|ELMA AUGUSTINE; CALEB
CHARLES HAYNES; JOHN BIRD; ROBERT GLASSMAN; GLASSMAN, BIRD & BRAUN, A Partnership,
(D.C. No. 98-CV-2422-GTV)
Mr. Boone was counsel for Elma Augustine. Ms. Augustine brought suit alleging accounting and legal malpractice against the following parties: James Adams, an accountant; Adams, Brown, Beran & Ball, a partnership and the firm in which Mr. Adams was a partner; John Bird and Robert Glassman, attorneys; Glassman, Bird & Braun, a partnership and the firm in which Messrs. Bird and Glassman were partners, and Charles Haynes. The district court granted summary judgment to all defendant parties but Mr. Haynes, who settled with Ms. Augustine.
In the course of the proceedings, Mr. Adams and his firm filed a motion for Rule 11 sanctions against Mr. Boone. Fed.R.Civ.P. 11. Messrs. Bird and Glassman and their firm filed a similar motion. The district court denied the motion made by Mr. Adams and his firm but granted the motion made by Messrs. Bird and Glassman and their firm. Mr. Boone was ordered to pay monetary sanctions to Messrs. Bird and Glasman and their law firm in the amount of $2,500.
Mr. Boone now brings this appeal against Mr. Adams and his accounting firm but not against Messrs. Bird and Glassman and their law firm. Mr. Adams and his firm contend that Mr. Boone lacks standing to bring the appeal. The constitutional minimum of standing contains three elements. Lujan v. Defenders of Wildlife, 504 U.S. 555, 560 (1992); see also Committee to Save the Rio Hondo v. Lucero, 102 F.3d 445, 447 (10th Cir. 1996). First, the plaintiff must have suffered an "injury in fact"--an invasion of a legally protected interest which is "concrete and particularized" and "actual or imminent." Defenders of Wildlife, 504 U.S. at 560. Second, a causal connection must exist between the injury and the conduct complained of. Id. In other words, the injury must be "fairly traceable to the defendant's conduct." Erwin Chemerinsky, Federal Jurisdiction 59 (3d ed. 1999). Third, it must be likely that the injury will be redressed by a favorable decision. Defenders of Wildlife, 504 U.S. at 561.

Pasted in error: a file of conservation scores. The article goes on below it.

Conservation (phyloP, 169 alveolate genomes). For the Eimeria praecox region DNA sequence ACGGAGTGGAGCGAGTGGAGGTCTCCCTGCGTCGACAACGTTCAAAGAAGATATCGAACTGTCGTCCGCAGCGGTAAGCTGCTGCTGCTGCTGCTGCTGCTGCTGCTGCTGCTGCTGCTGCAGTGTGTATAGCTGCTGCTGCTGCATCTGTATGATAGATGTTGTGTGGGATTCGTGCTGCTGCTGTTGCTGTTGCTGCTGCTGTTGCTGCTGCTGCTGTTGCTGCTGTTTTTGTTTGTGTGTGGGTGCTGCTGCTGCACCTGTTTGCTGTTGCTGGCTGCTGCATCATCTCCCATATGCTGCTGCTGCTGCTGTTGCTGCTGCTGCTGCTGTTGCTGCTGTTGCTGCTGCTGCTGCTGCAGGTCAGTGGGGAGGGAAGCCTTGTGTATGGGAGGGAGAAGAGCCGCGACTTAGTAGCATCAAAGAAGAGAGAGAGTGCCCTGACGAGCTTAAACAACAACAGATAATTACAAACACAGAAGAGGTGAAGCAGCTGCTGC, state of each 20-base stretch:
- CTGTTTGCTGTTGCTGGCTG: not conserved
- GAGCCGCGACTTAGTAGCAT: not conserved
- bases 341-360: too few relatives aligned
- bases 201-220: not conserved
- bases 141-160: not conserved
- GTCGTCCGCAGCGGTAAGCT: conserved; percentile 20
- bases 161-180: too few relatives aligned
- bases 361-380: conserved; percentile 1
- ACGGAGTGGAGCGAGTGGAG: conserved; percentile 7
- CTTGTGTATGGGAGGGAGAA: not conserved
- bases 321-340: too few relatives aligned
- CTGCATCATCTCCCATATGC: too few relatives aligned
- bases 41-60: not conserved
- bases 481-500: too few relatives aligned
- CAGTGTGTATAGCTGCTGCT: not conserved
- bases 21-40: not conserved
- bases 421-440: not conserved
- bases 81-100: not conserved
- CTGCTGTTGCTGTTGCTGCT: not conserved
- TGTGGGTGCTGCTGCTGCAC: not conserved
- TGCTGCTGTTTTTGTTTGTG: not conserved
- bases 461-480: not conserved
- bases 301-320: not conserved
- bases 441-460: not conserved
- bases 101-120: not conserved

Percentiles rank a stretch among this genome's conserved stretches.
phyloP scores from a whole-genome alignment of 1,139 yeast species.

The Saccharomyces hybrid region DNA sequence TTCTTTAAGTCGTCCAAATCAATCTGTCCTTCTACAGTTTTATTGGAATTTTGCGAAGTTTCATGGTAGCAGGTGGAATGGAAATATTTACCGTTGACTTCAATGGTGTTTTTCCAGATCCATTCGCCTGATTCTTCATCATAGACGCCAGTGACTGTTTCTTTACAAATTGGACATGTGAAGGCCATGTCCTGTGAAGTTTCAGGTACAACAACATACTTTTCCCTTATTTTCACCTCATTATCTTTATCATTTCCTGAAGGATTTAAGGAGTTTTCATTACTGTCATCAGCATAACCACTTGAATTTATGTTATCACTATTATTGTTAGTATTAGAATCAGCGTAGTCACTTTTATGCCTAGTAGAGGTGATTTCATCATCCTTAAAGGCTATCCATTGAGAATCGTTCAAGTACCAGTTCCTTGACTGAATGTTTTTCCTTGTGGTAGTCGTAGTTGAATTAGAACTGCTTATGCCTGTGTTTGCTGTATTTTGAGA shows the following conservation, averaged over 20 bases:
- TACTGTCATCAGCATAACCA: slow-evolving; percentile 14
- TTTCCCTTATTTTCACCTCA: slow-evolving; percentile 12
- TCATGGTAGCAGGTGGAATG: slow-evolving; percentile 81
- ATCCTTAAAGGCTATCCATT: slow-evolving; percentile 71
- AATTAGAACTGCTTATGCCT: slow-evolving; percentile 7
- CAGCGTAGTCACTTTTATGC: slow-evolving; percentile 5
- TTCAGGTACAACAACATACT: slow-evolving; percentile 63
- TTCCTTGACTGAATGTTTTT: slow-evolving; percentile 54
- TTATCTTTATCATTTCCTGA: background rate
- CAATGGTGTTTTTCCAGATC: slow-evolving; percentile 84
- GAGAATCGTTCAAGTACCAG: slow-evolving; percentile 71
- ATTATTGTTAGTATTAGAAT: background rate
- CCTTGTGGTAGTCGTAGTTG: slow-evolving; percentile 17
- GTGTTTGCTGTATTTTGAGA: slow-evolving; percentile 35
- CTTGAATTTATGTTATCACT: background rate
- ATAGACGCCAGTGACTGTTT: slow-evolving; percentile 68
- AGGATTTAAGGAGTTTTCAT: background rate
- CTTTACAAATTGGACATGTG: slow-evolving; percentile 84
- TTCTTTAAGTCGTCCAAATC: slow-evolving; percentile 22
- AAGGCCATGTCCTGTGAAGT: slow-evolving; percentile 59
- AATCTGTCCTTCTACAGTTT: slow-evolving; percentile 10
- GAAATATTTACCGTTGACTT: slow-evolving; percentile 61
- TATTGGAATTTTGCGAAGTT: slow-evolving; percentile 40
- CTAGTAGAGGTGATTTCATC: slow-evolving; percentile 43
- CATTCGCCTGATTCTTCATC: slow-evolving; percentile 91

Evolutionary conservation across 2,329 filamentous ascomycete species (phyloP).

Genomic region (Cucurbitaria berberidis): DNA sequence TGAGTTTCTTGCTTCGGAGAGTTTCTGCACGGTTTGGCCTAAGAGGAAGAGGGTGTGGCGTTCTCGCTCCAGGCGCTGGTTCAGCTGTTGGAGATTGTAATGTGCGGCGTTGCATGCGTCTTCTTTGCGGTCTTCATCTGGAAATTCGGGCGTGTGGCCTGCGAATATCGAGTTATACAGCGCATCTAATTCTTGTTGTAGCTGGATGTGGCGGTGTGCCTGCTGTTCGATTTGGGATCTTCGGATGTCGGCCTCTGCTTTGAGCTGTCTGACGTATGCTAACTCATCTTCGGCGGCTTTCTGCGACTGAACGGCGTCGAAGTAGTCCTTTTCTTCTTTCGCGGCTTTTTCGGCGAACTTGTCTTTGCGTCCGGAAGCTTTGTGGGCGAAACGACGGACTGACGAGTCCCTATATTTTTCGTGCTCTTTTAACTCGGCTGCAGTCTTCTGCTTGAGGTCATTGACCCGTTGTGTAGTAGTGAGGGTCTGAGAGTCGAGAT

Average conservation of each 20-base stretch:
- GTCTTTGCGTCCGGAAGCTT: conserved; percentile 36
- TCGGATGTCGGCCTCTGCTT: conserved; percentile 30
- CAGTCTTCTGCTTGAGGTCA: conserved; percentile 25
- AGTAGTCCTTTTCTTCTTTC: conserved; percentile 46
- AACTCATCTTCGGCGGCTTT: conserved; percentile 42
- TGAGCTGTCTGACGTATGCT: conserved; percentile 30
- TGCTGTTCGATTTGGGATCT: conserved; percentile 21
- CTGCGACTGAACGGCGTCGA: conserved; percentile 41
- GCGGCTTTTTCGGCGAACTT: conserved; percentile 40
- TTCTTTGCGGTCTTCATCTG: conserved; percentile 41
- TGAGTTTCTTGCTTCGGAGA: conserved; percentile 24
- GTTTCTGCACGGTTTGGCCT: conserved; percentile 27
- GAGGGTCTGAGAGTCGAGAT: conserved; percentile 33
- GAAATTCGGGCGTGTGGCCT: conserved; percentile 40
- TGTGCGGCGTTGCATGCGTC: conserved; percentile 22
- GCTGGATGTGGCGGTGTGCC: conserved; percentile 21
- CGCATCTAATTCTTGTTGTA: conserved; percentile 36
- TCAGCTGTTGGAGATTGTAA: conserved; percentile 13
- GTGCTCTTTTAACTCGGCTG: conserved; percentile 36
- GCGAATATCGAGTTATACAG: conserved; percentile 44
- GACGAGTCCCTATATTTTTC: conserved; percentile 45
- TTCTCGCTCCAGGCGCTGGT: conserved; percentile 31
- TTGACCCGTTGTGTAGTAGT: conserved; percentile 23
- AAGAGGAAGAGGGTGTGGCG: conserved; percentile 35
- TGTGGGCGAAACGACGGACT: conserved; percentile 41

This court has previously held that counsel have standing to appeal orders that directly aggrieve them. See Weeks v. Indep. Sch. Dist. No. I-89, 230 F.3d 1201, 1207 (10th Cir. 2000); Uselton v. Commercial Lovelace Motor Freight, Inc., 9 F.3d 849, 854-55 (10th Cir. 1993). This is so even if, as here, the underlying case has settled or otherwise become final, so long as the order rested on grounds that could harm an attorney's professional reputation. See Weeks, 230 F.3d at 1208; Johnson v. Board of County Comm'rs, 85 F.3d 489, 492-93 (10th Cir. 1996). Mr. Boone thus satisfies the first element necessary for standing.
Mr. Boone does not satisfy the second element of standing, however. In bringing this appeal only against Mr. Adams and his accounting firm, Mr. Boone fails to make a connection between the injury and the defendants' action. The motion for sanctions brought by Mr. Adams and his firm was denied by the district court. If Mr. Boone wished to challenge the district court's order imposing sanctions, he should have brought this appeal against the parties that filed the successful motion for sanctions: Messrs. Bird and Glassman and their law firm. Because he did not, Mr. Boone fails to satisfy the requirements of standing on appeal and we must dismiss his appeal without reaching the merits.
The appeal is DISMISSED.
ENTERED FOR THE COURT
Stephanie K. Seymour
*.After examining appellant's brief and the appellate record, this panel has determined unanimously that oral argument would not materially assist the determination of this appeal. See Fed. R. App. P. 34(a)(2) and 10th Cir. R. 34.1(G). The case is therefore submitted without oral argument. This order and judgment is not binding precedent, except under the doctrines of law of the case, res judicata, or collateral estoppel. The court generally disfavors the citation of orders and judgments; nevertheless, an order and judgment may be cited under the terms and conditions of 10th Cir. R. 36.3.